Enigmas in Our Solar System
New Planets Discovered
Varuna - 20000
Artist's conception of Varuna - TNO (20000) Varuna

20000 Varuna is a large classical Kuiper Belt object (KBO). It previously had the provisional designation 2000 WR106 and has been precovered in plates dating back to 1953. Under the International Astronomical Union's 2006 draft proposal for the definition of a planet, Varuna would be labelled a dwarf planet if it were proven to be spherical.


The size of the large KBOs can be determined by simultaneous observations of thermal emission and reflected sunlight. Unfortunately, thermal measures, intrinsically weak for distant objects are further hampered by the absorption of the Earth atmosphere as only the weak ‘tail’ of the emissions is accessible to Earth-based observations. In addition, the estimates are model-dependent with the unknown parameters (e.g. pole orientation and thermal inertia) to be assumed. Consequently, the estimates of the albedo vary resulting in sometimes substantial differences in the inferred size.

A recent thermal model estimates the size at 936 +238/-324 km. This estimate is based on earlier results (900 +129/-145) and (1060 +180/-220).

Orbits of Varuna (blue) and Pluto (red)

Varuna is classified as a classical trans-Neptunian object and follows a near-circular orbit with a semi-major axis of ~43 AU, similar to that of Quaoar but more inclined. Its orbital period is similar to Quaoar at 283 Earth years. The graph shows the polar view (top; Varuna’s orbit in blue, Pluto’s in red, Neptune in grey). The spheres illustrate the current (April 2006) positions, relative sizes and colours. The perihelia (q), aphelia (Q) and the dates of passage are also marked. Interestingly, the orbits of Varuna and Pluto have similar inclination and are similarly oriented (the nodes of both orbits are quite close).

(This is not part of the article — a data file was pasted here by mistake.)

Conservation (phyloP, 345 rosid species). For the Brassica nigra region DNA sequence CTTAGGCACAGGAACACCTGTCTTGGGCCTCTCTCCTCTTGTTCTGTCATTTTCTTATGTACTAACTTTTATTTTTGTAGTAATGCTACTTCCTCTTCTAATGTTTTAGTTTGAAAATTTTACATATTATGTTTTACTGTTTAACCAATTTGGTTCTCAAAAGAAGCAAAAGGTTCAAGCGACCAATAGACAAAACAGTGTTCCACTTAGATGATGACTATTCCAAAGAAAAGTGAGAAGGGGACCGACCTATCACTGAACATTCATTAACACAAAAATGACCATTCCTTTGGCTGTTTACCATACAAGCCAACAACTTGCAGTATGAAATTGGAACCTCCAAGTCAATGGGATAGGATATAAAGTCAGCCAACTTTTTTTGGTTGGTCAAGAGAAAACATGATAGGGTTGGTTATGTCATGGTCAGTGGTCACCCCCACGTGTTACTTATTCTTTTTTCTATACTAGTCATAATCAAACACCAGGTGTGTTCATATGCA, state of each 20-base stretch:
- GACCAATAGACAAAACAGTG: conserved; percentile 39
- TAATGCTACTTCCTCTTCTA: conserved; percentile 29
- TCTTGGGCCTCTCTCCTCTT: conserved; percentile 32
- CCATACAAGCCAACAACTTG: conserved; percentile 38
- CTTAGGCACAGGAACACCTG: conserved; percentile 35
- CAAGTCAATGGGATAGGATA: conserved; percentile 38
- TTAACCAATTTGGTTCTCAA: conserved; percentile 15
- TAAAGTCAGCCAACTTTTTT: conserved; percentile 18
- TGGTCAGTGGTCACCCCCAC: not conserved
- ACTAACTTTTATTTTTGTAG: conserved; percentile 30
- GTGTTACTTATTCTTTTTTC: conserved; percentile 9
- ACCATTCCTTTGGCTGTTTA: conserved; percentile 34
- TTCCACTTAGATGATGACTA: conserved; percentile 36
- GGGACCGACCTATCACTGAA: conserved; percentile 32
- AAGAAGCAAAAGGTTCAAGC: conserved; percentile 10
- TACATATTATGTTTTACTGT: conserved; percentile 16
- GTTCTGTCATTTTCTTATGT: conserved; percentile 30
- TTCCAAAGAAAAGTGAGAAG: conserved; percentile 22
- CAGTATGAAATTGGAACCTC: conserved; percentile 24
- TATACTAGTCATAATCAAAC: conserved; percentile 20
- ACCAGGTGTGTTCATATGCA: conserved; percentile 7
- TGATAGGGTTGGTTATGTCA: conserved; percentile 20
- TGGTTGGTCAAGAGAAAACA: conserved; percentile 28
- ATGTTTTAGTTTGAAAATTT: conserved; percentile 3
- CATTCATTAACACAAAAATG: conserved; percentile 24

At 43 AU and on a near-circular orbit, unlike Pluto which is in 2:3 orbital resonance with Neptune, Varuna is free from any significant perturbation from Neptune. The ecliptic view illustrates the comparison of Varuna's near-circular orbit with that of Pluto (highly eccentric, e=0.25), both similarly inclined.

Physical characteristics

Varuna has a rotational period of approximately 3.17 hours (or 6.34 hours, depending on whether the light curve is single or double-peaked). Given the rapid rotation, rare for objects so large, Varuna is thought to be an elongated spheroid (ratio of axis 2:3), with a mean density around 1g/cm³ (roughly the density of water ice). Examination of Varuna's light curve has found that the best-fit model for Varuna is a triaxial ellipsoid with the axes a,b,c in relations: b/a = 0.63 ? 0.80, c/a = 0.45 ? 0.52 and a bulk density of 0.992 g/cm³.[2] Since the discovery of Varuna, another, even larger, rapidly rotating (3.9 h) object (136108) 2003 EL61 has been discovered, also thought to have an elongated shape.

The surface of Varuna is moderately red (similar to Quaoar) but exceptionally dark (albedo<0.04) compared with other large classical Kuiper Belt objects, suggesting that the surface is largely devoid of ice, although small amounts of water ice have been detected on its surface [9].

SOURCE: Wikipedia - 20000 Varuna


External links
More Wikipedia Pages
Kuiper Belt Scattered Disc
FAIR USE NOTICE: This page contains copyrighted material the use of which has not been specifically authorized by the copyright owner. Pegasus Research Consortium distributes this material without profit to those who have expressed a prior interest in receiving the included information for research and educational purposes. We believe this constitutes a fair use of any such copyrighted material as provided for in 17 U.S.C § 107. If you wish to use copyrighted material from this site for purposes of your own that go beyond fair use, you must obtain permission from the copyright owner.
~ MENU ~


Webpages  © 2001-2015
Blue Knight Productions